LED TV, coconut water, crates of mineral water, badminton rackets and household items were among the prohibited things found in the prison cell of Unitech MD Sanjay Chandra and his brother Ajay, lodged in Tihar Jail for allegedly cheating home buyers.
This was communicated to the Delhi High Court by Additional Sessions Judge Ramesh Kumar-II, who carried out inspection on September 4 following complaints from other inmates that Chandra brothers and others jailed for white collar crimes were enjoying "luxurious lifestyle".
He said in a report that the circumstances indicated 'corruption' and 'grave misuse of power' on the part of DG Prisons and Tihar Jail officials.
A bench of Chief Justice Rajendra Menon and Justice V K Rao on Friday issued notice to the AAP government, Director General (DG) Prisons and senior officials of Tihar Jail seeking their stand on the matter by February 1, 2019.
In the report, Kumar-II has recommended that an FIR be registered against DG Prisons and officials of Tihar Jail as such activities also pose an "extra burden on the public exchequer".
He has said that apart from household amenities, including mattresses, mustard oil, foot-mats and stools, in their cell, the brothers also enjoyed a separate "office" room having a computer with internet, a printer as well as eatables and Aquafina mineral water.
On the brothers' claim that they had bought the Aquafina mineral water from the jail canteen, the judicial officer found that only Bisleri was sold there.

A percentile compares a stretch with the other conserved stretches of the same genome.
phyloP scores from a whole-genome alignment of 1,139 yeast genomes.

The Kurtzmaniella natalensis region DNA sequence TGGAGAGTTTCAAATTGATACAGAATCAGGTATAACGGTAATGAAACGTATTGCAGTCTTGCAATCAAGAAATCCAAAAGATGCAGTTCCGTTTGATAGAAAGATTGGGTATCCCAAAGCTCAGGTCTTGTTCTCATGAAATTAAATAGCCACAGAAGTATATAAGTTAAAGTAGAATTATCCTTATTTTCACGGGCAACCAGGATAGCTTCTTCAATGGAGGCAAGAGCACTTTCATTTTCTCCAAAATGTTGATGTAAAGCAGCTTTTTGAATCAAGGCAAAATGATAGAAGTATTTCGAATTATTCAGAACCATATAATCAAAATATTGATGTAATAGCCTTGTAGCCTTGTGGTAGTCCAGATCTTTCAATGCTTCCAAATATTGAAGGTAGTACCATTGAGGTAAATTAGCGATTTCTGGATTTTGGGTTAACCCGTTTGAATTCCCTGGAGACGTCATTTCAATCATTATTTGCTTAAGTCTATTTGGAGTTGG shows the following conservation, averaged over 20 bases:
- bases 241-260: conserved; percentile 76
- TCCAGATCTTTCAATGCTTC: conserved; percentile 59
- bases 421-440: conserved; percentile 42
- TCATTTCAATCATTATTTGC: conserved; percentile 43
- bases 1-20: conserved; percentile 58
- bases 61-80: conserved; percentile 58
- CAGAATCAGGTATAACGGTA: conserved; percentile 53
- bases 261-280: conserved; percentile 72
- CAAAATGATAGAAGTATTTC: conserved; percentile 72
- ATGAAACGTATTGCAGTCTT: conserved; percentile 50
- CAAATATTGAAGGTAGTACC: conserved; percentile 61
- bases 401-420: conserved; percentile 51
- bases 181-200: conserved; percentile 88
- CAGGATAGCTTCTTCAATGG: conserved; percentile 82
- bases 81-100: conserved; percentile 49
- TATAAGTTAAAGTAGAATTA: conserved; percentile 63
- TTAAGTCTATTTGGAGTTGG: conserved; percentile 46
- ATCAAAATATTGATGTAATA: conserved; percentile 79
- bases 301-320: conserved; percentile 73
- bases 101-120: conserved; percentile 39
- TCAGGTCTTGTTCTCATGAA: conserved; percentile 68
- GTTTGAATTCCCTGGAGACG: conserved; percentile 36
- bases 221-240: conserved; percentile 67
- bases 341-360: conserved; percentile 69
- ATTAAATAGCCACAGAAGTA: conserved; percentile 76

Apart from that, the steel nets in the barracks housing the Chandra brothers were covered with blankets and boards "to avoid smell or outer air" from going into their cell, the report said.
It also said that such facilities cannot be provided to any inmate without the "involvement" and "knowledge" of the DG Prisons and other officials of Tihar Jail and proved as "positive" the complaint made by 25 inmates of Tihar Jail in their letter.
The report also indicates that the jail officials had told the ASJ that the letter was written by the inmates to pressurise them into providing extra facilities to the other prisoners which was not permissible under the jail manual.
The report also said that some of the complainant inmates were shifted to Mandoli Jail after they had sent the letter.
The High Court took suo motu cognisance of the report and the letter written by the inmates and turned it into a public interest litigation.
The inmates in their letter had claimed that while those arrested for financial crimes, like the Chandra brothers, were "enjoying an extra luxurious life in Tihar Jail" with a "separate VIP ward" for them, other prisoners were allegedly not getting sufficient food, drinking water, fruits and other necessities, including medical treatment.
However, those arrested for white collar crimes were getting specialised medical treatment for even minor ailments, had access to smart phones, could regularly communicate and meet with family members without hindrance, have home cooked meals, watch TV, play badminton and enjoyed a "luxurious life", the letter said.